(Patterson, 2003).

Shortly after the overview was published, Amazon began offering such a service and continues to do so. Because network cost/performance is improving more slowly than any other cloud computing technology (see Table 3), the “FedEx a disk” option for large data transfers is likely to become increasingly attractive.

Licensing and Cloud Provider Lock-In

Amazon’s EC2 represents one end of a spectrum in that its utility computing service consists of a bare-bones server built around the Intel x86 processor architecture. Cloud users must provide all of the software themselves, and open-source building blocks, such as the Linux operating system, are popular starting points. However, scientific and engineering research also frequently requires the use of proprietary software packages, such as Matlab.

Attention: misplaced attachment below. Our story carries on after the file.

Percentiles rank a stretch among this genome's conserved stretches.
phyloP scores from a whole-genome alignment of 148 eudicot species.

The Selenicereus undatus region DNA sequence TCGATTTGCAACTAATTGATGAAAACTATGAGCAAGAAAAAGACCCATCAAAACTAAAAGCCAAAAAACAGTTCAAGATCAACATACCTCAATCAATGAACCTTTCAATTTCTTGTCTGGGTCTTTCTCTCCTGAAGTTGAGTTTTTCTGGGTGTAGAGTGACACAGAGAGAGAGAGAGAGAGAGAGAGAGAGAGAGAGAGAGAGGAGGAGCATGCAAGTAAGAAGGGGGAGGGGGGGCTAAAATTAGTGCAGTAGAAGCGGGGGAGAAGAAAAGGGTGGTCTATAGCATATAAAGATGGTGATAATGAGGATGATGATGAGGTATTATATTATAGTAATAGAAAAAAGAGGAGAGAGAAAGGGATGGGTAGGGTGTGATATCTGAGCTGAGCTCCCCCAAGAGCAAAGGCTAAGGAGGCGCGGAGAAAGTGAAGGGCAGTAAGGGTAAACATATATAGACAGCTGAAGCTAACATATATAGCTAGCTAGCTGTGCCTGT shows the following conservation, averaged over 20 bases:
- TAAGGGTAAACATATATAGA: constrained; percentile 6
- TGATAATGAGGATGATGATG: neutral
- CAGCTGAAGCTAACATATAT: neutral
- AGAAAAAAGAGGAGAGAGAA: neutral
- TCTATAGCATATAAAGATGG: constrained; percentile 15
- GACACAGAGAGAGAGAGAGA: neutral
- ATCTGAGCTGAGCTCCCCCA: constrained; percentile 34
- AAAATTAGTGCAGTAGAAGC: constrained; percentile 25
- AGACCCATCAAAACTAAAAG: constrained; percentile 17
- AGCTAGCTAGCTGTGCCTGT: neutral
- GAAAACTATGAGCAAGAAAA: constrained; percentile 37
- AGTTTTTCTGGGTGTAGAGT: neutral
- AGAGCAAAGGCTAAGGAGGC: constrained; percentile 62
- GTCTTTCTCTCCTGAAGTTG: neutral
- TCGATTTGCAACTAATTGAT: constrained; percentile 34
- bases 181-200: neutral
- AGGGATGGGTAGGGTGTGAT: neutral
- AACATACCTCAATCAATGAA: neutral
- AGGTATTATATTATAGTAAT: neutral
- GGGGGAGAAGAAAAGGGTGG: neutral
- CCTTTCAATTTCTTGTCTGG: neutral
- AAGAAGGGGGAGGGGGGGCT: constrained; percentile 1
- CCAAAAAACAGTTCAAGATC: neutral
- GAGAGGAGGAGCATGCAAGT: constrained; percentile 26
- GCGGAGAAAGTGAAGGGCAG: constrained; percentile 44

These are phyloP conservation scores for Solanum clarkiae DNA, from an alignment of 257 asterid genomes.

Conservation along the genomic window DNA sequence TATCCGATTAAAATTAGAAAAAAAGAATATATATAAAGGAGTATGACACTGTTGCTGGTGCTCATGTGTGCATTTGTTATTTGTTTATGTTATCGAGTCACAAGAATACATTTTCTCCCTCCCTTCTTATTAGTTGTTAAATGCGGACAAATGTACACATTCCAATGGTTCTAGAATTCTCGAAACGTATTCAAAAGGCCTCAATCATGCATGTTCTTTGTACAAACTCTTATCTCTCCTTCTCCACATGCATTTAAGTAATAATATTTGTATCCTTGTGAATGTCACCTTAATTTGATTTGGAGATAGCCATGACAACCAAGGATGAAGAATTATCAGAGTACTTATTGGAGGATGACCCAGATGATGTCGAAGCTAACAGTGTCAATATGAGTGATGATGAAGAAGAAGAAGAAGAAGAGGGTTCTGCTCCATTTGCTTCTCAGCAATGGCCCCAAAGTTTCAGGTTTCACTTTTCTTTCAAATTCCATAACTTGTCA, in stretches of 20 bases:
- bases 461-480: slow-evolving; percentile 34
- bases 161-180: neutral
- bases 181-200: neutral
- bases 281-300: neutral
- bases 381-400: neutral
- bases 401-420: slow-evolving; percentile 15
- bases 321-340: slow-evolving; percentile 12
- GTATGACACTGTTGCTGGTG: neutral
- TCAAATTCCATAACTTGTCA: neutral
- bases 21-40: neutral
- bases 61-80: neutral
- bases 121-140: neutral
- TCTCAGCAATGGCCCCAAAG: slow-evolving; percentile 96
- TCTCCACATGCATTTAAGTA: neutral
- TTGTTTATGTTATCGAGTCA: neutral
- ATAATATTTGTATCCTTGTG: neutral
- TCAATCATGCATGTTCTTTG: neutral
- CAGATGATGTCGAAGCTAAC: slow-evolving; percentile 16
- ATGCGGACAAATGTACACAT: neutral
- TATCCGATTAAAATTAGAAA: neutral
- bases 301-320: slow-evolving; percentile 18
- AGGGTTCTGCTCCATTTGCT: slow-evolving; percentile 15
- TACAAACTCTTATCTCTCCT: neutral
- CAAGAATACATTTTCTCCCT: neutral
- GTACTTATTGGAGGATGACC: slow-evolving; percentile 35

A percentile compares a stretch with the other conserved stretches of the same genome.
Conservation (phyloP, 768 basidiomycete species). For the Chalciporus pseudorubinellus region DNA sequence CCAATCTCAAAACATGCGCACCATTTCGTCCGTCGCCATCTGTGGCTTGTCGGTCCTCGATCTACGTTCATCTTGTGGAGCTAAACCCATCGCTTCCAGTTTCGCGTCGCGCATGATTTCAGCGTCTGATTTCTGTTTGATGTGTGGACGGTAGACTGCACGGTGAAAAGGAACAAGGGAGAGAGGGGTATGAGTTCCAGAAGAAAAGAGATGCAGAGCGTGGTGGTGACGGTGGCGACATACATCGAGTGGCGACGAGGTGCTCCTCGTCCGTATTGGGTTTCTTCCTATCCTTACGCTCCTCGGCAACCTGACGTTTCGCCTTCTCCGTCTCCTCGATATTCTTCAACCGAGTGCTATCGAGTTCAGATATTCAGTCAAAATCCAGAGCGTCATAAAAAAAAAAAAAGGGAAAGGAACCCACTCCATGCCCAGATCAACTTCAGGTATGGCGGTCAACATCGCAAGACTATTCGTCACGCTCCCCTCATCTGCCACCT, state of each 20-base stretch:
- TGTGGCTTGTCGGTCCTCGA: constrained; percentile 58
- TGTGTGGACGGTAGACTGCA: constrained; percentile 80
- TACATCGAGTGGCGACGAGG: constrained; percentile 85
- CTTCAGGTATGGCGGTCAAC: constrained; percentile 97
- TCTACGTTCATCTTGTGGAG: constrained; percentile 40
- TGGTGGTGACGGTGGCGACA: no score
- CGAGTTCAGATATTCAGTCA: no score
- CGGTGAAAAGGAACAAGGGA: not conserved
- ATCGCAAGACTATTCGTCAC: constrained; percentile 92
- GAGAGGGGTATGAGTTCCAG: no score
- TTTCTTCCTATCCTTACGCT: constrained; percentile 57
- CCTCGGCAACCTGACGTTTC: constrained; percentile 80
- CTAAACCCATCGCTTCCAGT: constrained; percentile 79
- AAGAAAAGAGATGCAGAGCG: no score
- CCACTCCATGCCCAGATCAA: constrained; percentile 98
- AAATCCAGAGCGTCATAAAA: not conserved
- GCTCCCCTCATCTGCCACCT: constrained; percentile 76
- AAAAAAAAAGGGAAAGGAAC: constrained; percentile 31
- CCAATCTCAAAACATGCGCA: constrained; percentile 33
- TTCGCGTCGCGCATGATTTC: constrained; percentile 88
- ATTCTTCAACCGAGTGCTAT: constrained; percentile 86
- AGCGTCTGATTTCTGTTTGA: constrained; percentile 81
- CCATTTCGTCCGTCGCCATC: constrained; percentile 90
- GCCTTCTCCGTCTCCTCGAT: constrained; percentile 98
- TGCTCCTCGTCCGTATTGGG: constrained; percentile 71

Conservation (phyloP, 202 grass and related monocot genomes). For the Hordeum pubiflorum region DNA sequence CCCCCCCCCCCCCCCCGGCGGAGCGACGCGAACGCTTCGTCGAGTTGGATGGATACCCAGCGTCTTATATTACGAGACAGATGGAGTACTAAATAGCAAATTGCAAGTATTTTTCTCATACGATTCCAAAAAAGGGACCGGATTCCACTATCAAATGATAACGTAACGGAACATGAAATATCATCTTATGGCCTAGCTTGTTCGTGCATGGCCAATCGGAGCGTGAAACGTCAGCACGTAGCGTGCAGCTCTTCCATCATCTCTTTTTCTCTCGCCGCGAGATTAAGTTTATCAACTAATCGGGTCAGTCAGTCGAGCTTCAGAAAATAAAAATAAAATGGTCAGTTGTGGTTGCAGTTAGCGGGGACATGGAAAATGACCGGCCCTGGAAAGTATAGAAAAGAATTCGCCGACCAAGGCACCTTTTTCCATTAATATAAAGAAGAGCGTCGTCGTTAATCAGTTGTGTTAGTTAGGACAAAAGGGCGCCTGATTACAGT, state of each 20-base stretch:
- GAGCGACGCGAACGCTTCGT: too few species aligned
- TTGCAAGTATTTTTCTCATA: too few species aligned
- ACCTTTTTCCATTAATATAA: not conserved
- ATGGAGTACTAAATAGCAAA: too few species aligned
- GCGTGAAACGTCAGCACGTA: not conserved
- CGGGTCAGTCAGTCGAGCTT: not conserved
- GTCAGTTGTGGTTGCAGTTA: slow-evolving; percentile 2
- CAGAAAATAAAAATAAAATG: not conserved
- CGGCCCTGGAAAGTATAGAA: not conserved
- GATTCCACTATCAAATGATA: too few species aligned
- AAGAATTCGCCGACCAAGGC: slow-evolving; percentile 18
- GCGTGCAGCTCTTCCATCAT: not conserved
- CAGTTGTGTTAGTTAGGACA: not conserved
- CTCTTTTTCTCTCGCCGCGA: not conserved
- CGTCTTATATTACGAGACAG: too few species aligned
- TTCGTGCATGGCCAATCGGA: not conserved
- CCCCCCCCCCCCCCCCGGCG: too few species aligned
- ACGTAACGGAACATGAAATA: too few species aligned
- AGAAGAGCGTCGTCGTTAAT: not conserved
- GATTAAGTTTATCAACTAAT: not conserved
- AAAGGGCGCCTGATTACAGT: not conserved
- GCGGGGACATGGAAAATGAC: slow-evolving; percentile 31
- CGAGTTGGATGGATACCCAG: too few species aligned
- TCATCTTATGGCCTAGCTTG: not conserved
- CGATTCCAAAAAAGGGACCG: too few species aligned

Although some publishers of proprietary software (including Matlab) now offer a pay-as-you-go licensing model like the model used for the public cloud, most software is still licensed in a “cloud-unfriendly” manner (e.g., per seat or per computer). Changing the structure of software licenses to approximate the public cloud pricing model is a nontechnical but real obstacle to the increased use of the cloud in scientific computing.

In addition, if other providers, such as Google AppEngine or Microsoft Azure, provide value-added software functionality in their clouds, users might become dependent on such software to the point that their computing jobs come to require it. An example is Google AppEngine’s automatic scale-up and scale-down functionality, which is available for certain kinds of user-deployed applications. If such applications were migrated to a non-Google platform, the application authors might have to create this functionality themselves.